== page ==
The third review was undertaken by Dr. Awofeso, Professor of Public Health, University of Western Australia, and University of New South Wales, Australia published in the peer reviewed Oxford journal Public Health Ethics. Professor Awofeso concluded that “artificial water fluoridation cannot be justified on major ethical parameters such as effectiveness, proportionality, necessity, least infringement and public justification”. The review also found that “to date, there is no evidence to support the assertion that water fluoridation reduced social disparities in caries incidence internationally” and “ironically found that the most well-known adverse effect of artificial water fluoridation, that is, dental fluorosis is inequitably distributed, with poorer children more likely to develop dental fluorosis than children from [wealthier] communities.” The review also found that “Public justification of water fluoridation is anchored in the ‘common good’ utilitarian principle—that is, the best outcome for the greatest number. While this principle is valid in some public health contexts such as mandatory wheat flour fortification with folic acid…it cannot be justified in the case of water fluoridation given the wide availability of alternative sources whose intake are easier to regulate.” Dr. Awofeso goes on to state that “the fluosilicic acid brands used in artificially fluoridating water supplies are known to be contaminated with lead, arsenic and mercury—major public health hazards for which no safe level exists” and “rather than addressing the legitimate concerns of the public with regards to the ethics of fluoridation, pro-fluoridation activists dismiss anti-water fluoridation advocates as misinformed trouble makers intent on undermining public health.” For these and other reasons, the author concluded that, “Water fluoridation fails the precautionary principle test as defined by the (Commission of the European Communities, 2000). Read the full review here.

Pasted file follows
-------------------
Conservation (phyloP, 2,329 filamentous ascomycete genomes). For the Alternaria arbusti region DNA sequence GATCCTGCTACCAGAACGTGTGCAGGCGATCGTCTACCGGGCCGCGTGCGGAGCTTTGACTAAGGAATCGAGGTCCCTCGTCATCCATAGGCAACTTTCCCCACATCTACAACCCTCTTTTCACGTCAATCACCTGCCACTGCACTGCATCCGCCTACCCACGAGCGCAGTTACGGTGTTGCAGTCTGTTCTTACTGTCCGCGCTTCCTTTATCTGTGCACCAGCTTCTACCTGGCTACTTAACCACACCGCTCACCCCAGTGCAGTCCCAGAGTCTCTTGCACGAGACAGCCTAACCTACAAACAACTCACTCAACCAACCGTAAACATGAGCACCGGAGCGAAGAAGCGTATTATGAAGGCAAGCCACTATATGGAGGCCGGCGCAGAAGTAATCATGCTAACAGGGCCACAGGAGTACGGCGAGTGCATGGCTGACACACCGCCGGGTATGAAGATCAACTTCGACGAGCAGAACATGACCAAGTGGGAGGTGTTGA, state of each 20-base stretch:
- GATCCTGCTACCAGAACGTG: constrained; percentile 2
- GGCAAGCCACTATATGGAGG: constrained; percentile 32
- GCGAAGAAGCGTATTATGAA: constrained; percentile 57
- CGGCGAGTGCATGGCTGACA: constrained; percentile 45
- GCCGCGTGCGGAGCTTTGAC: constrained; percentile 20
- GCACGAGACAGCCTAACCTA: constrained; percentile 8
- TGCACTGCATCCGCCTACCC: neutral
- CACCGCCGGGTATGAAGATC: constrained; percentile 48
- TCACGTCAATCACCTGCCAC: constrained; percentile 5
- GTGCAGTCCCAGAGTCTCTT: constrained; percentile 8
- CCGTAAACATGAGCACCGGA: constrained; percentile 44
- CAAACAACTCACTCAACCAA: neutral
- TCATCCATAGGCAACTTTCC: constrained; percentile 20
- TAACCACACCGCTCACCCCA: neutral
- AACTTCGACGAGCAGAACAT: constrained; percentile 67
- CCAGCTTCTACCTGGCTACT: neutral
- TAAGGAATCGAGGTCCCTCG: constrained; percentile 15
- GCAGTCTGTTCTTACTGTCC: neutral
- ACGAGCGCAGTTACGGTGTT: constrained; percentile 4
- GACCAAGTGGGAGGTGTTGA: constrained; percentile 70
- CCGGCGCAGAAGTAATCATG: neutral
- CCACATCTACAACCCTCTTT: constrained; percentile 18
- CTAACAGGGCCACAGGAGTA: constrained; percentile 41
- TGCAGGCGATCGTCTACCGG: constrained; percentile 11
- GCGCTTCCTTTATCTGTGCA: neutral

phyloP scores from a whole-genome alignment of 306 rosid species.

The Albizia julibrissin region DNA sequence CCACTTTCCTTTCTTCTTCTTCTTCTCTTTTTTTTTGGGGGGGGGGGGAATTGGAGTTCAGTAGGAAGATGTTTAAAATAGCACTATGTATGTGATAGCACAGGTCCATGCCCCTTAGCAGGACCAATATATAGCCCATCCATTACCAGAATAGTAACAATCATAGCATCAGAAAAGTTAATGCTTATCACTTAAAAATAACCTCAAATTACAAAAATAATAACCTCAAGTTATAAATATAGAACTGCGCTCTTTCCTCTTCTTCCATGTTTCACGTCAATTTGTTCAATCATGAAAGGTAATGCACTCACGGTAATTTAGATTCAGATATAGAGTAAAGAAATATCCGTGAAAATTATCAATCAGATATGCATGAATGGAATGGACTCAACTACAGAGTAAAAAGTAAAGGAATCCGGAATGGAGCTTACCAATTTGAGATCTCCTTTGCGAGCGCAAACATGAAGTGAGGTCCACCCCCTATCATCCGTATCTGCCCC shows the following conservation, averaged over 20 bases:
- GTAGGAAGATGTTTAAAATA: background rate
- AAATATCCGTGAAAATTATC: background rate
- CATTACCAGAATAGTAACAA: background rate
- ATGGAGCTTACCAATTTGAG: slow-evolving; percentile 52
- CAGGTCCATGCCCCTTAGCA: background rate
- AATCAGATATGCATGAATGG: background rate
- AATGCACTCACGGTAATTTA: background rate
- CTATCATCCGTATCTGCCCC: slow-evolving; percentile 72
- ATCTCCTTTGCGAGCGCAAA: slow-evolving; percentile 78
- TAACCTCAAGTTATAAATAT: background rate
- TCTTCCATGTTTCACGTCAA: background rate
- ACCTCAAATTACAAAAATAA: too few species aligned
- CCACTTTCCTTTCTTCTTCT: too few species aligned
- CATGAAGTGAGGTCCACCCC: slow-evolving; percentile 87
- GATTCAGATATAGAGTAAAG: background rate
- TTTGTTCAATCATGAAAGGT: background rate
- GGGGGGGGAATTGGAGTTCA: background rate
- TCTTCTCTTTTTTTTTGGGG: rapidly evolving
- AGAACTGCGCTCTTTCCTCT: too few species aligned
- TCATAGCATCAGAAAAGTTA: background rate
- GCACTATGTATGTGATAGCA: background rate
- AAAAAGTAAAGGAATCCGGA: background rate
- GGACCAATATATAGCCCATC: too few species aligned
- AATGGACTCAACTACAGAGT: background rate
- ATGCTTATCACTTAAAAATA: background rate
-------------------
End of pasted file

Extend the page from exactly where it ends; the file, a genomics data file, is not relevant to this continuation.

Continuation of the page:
The fourth review was undertake by Dr. Balan, Associate Professor of Public Health published in the Romanian Journal of Internal Medicine, which finds that the fluoride compounds which are put into water for fluoridation have never been tested for human safety while highlighting the potential neurological and general health risks that may be associated with exposure to fluoride including disturbances to central nervous system, osteosclerosis, arthritic symptoms, chronic joint pain and calcification of ligaments. Dr. Balan concluded that, "All the recent large-scale studies of water fluoridation have shown that there are no positive effects. A supplementary confirmation is given by the fact that countries without fluoridation have shown an equal improvement in dental health than those with fluoridation. And there are also proofs regarding the fact that excessive fluoride exposure leads to increased levels of caries".
Paul Connett adds: Below are abstracts to three of these papers. To the best of my knowledge none of these four scientists and academics were in contact with one another before writing these pieces. The fact that they have come from four different parts of the globe suggests to me that we are seeing a shift in attitude towards the acceptability of speaking on this hitherto taboo subject – at least in the fluoridated countries. This bodes well for ending fluoridation worldwide. When more and more scientists and academics review this issue with an open mind it is hard to believe that such a foolish practice will prevail, despite the powerful forces in the handful of fluoridating countries that want it to continue regardless of the scientific evidence.